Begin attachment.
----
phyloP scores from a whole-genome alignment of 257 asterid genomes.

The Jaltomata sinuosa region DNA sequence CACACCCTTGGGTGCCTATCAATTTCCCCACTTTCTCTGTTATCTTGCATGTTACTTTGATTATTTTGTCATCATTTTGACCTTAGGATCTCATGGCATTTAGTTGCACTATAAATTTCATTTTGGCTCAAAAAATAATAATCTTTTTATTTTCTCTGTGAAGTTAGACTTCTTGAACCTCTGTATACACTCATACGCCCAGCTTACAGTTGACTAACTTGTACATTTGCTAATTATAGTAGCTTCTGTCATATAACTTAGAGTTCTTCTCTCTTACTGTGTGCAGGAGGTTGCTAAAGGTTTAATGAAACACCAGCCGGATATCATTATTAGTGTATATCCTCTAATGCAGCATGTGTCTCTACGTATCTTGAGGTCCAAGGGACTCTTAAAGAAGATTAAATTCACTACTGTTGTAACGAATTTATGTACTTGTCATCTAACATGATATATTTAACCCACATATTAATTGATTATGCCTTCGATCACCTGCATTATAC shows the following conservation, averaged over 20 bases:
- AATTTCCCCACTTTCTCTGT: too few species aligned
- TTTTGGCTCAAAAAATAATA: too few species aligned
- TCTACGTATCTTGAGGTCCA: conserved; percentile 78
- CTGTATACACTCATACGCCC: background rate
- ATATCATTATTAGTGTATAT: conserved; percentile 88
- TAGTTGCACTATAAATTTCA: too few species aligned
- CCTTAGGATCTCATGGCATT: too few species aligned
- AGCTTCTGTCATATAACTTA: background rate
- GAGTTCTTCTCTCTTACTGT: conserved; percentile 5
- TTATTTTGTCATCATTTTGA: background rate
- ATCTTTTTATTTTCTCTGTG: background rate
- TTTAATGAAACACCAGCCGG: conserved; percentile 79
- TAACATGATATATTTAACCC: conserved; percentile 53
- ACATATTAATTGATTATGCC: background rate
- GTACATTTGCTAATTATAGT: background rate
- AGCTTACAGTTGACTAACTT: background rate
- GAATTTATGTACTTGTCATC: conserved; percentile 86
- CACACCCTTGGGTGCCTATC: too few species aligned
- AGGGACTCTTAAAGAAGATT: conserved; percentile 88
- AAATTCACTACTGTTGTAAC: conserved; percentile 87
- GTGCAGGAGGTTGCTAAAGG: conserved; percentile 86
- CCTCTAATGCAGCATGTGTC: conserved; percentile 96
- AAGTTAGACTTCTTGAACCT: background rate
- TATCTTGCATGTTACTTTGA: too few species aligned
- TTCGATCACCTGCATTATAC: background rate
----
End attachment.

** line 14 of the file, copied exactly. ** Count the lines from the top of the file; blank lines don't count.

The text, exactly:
- TTTAATGAAACACCAGCCGG: conserved; percentile 79